Publisher: Grove Atlantic/Mysterious Press
Publication Date: October 6, 2020
How does a reviewer review anything written by the living legend, Joyce Carol Oates? Is there any new critique one can possibly add? It is fair to say that Oates is one of the great writers of our time. For decades, she has written in a variety of styles and genres. Particularly effective are her portrayals of violence and evil in modern society. She is a master storyteller in all genres: “We Were the Mulvaneys,” is the family saga that explores its breakdown, “Blonde,” is the ultimate study of Marilyn Monroe through a bio-fiction, or in “The Accursed” she is at her gothic best. “Cardiff, by the Sea” consists of four previously unpublished novellas. (I am interested in learning when the author wrote these stories). In these four, we get a good understanding as to why she has been dubbed the “grand mistress of ghoulishness.” Or her more personal nickname of, “Princeton’s Dark Lady of Fiction.”
Oates’ protagonists are usually feminine as they are in this book. The title novella, “Cardiff, by the Sea,” which is my favorite in the collection, reads like a fever dream. A young woman in academia, who was adopted at the age of two, receives a phone call from a lawyer concerning her birth family. She inherited a house in Cardiff, Maine from her biological grandmother whom she has never heard of before. Let the terror begin. She travels to Maine and for the first time and meets her great-aunts and their nephew who is her uncle. The aunts in this short reminded me of the eccentric aunts in the black and white Cary Grant movie, “Arsenic and Old Lace.” The aunts in the film are portrayed as sweet loving old ladies who just happen to poison lonely men to put them out of their misery. Also, the psychopath uncle from the old movie reminds me of the uncle here in Oates’ imagination. In “Cardiff” the aunts speak so rapidly, without a breath in between words, that the young woman as well as the reader can get a headache. I believe that this is a trick by the author to confuse us. No one is poisoned in the novella but this is best that I can do to get my point across without spoilers. However, I can share, while the young woman stays with her biological family she remembers her traumatic early childhood. These memories are written in a manner that reads as if they are outbursts from the young woman’s unconscious. She, nor the reader, is ever sure if they are real or fake memories. Either way, they are blood curdling scary.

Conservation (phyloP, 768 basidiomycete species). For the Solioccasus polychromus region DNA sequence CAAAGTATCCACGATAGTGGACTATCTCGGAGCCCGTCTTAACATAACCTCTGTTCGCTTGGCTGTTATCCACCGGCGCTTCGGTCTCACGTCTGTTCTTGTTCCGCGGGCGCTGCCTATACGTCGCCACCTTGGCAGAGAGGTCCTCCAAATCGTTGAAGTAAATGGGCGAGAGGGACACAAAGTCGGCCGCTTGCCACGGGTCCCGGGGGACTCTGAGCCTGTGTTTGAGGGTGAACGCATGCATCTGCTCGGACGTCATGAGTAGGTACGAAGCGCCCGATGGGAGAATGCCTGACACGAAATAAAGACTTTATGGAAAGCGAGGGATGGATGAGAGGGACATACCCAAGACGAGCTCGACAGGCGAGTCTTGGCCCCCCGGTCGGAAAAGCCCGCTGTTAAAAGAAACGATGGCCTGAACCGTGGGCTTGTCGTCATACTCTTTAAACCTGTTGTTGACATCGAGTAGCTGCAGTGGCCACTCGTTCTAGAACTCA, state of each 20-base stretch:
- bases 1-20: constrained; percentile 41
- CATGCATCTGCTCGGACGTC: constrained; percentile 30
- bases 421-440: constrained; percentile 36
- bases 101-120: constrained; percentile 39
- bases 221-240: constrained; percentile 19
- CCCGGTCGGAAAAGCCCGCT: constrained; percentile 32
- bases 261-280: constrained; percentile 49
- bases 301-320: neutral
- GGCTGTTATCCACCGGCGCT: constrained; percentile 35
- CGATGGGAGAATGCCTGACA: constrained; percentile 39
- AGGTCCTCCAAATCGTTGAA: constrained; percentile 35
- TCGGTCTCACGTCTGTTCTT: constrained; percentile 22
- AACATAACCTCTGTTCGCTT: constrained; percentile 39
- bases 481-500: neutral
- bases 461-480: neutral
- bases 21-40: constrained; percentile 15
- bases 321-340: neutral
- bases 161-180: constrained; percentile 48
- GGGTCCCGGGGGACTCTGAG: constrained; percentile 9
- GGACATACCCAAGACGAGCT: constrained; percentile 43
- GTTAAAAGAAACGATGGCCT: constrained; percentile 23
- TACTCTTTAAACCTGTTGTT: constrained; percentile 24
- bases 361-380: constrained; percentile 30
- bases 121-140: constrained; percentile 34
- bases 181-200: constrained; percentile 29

My least favorite and the most bizarre in the collection is “Miao Dao.” The story centers on a young teenage girl who’s one of the first in her class to reach puberty. Bad things have been happening to her as she has begun to mature. Unfortunately, her new breasts make her a target for boys who like to bully by “accidentally” bumping into her while making lewd remarks. Simultaneously her parents divorce and she now lives with a lecherous stepfather. She shuts down from all in her life and becomes almost a hermit. Her only friends are a pack of feral cats living in her neighborhood. Oates does such a good job of making us feel the girl’s loneliness, and how these cats become her lifeline. She has taken to sneaking out at night and sleeping with them. And, here is where things get weird. Her new friends become her fierce protectors. One of them grows large and turns into a ferocious cat that may or may not have killed one of the boys who tormented her. In this novella, the famous author reminds me of a modern day Kafka. In his novella, “The Metamorphosis,” did the salesman really turn into a bug, or was his transformation a psychological interpretation of his feelings towards his family and his life. In a way, the same could be said here. Did the cat magically grow strong enough to become able to kill a human or is Oates using its transformation as an analysis of her character? On the other hand, is her character the actual killer and there is nothing mystical at all going on? Damn, Oates is good. The reason I was a bit disappointed in “Miao” is that the teen is written more like a girl obsessed with feral cats than a girl expressing her feelings through them. Still, the author gets her point across.
The other two stories revolve around plotlines that Oates has looked at before. One is about a female student who is obsessed with her older professor including all the crap that goes into such a relationship. The other explores motherhood when a female poet has a fatal attraction to a man whom she marries. They are both top quality reads and as always between the horrors, Oates makes you think about aggression against women by the hands of men. “Cardiff” carefully goes back and forth from psychological suspense and supernatural events, but the tales are always creepy. I do not believe that I have ever not recommended a book by my favorite author. This one is no different. As usual, when reading, “Princeton’s Dark Lady of Fiction” you will probably end up having nightmares.
I received this Advance Review Copy (ARC) novel from the publisher at no cost in exchange for an honest review
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